Rainy Day Blues: Helping Kids Manage Their Feelings

Weathering the April showers isn’t always easy, even with the promise of the beautiful flowers they’ll bring. In this ever-changing world, it isn’t enough to rely on personal experiences when helping today’s youth manage their emotions. To truly help the kids you care about, you’ll need to see things as they do and develop an understanding of the fast-paced, interactive, and sometimes invasive nature of the universe they live in. 

The COVID-19 pandemic is like one big, rainy day. Social distancing keeps them away from their friends and the outlets they find away from home, though for children and teens today, engagement with the outside world never really ends. They are constantly connected with their friends, peers, and in some cases, their bullies. There is no “taking a break” from social interaction. It follows them everywhere they go, so long as there is a phone in their pocket.

Simply cutting off access to their devices will do little more than build resentment and distrust between you and your child, but if that’s the case, how is one supposed to help? 

According to kidshelpline.com, there are a number of ways to help your child learn how to express and cope with their emotions, but the first step is helping them identify their feelings. 

“Kids who are able to identify, understand, express and manage a wide range of feelings experience long term benefits to their mental health and wellbeing.”

Successfully identifying and expressing emotions helps children develop important social skills and leads to better performance in school, relationships, and mental wellbeing. It is imperative that children feel that they can talk to you about what they are feeling, as they may not always have the right words to describe their emotions. Figuring it out together can help them recognize the feeling in the future.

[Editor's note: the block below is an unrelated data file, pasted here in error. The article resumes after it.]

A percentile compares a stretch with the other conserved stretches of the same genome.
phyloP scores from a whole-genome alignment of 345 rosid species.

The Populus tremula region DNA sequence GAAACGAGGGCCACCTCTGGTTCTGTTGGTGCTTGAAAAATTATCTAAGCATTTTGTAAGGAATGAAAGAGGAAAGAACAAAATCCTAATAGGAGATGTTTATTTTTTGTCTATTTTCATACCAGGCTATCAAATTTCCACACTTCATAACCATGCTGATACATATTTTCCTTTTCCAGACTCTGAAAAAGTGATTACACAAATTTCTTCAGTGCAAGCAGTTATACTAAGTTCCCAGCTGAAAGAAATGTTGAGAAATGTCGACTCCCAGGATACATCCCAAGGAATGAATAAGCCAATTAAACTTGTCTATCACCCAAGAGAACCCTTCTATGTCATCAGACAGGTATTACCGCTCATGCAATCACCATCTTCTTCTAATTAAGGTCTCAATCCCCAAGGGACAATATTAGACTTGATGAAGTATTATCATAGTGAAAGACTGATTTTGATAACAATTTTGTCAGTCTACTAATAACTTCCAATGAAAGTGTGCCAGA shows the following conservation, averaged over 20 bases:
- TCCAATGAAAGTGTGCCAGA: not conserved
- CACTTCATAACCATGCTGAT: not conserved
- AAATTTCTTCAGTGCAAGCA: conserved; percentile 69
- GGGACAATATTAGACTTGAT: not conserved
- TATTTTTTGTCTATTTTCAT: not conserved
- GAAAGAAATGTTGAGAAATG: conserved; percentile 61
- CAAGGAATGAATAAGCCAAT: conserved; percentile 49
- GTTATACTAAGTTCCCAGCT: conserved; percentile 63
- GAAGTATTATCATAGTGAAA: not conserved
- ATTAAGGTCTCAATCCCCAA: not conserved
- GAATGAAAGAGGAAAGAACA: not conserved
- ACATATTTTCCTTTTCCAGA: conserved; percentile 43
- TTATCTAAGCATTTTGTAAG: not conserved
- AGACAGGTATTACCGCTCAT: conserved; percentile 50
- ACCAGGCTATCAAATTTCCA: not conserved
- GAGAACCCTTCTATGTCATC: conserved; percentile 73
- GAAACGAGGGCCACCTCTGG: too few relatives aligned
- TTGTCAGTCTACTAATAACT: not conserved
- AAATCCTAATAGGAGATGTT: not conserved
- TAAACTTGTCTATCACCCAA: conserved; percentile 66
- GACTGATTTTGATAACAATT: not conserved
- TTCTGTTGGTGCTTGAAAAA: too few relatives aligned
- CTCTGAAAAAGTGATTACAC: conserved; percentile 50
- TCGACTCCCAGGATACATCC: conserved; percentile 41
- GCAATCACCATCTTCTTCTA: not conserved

Once they have a handle on their feelings, there are a variety of coping strategies you can help them implement to deal with their emotions. Creative outlets such as drawing, painting, or journaling are often recommended as a way to encourage self-expression. Keeping a diary or journal is an excellent way for children to vent their feelings in a way that feels safe and personal. Drawing and painting allow children to portray their thoughts and concentrate on a project, which promotes creativity, focus, and sometimes, relaxation. 

Our Onspire program can also serve as a cure to those rainy-day blues. It gives parents access to supplemental content to fill their time while reinforcing literacy skills and social-emotional learning. Children have an outlet to invest their time and energy in while also reaping educational benefits.

Now that the weather is warming up, perhaps your child would like to go outside and play. Sports are another highly recommended activity for children to manage their emotions. Rigorous physical activity promotes the production of endorphins, and is a great way to “blow off steam.” 

An article from harmonylearning.com said, “At this time, it’s good for children to have existing creative outlets that they’re comfortable and familiar with.  There will be times when they seek solace in their artwork, dance, or music as a means of dealing with their problems.”

Establishing effective, healthy coping mechanisms in children will provide them with sources of comfort and clarity that last a lifetime. While building trust between yourself and your child is a key component in getting them to be more open with their feelings, it is also beneficial for them to find an outlet they can turn to.  A combination of conversation and independent coping will help the kids you care about keep their cool in today’s nonstop world.

If you have any questions on building these skills in children, please do not hesitate to reach out. Through our Onspire software, both parents and teachers can utilize pre-made literacy-based social and emotional development courses or develop your own. Learn more and request a free trial here: https://onspirelearning.hibster.com.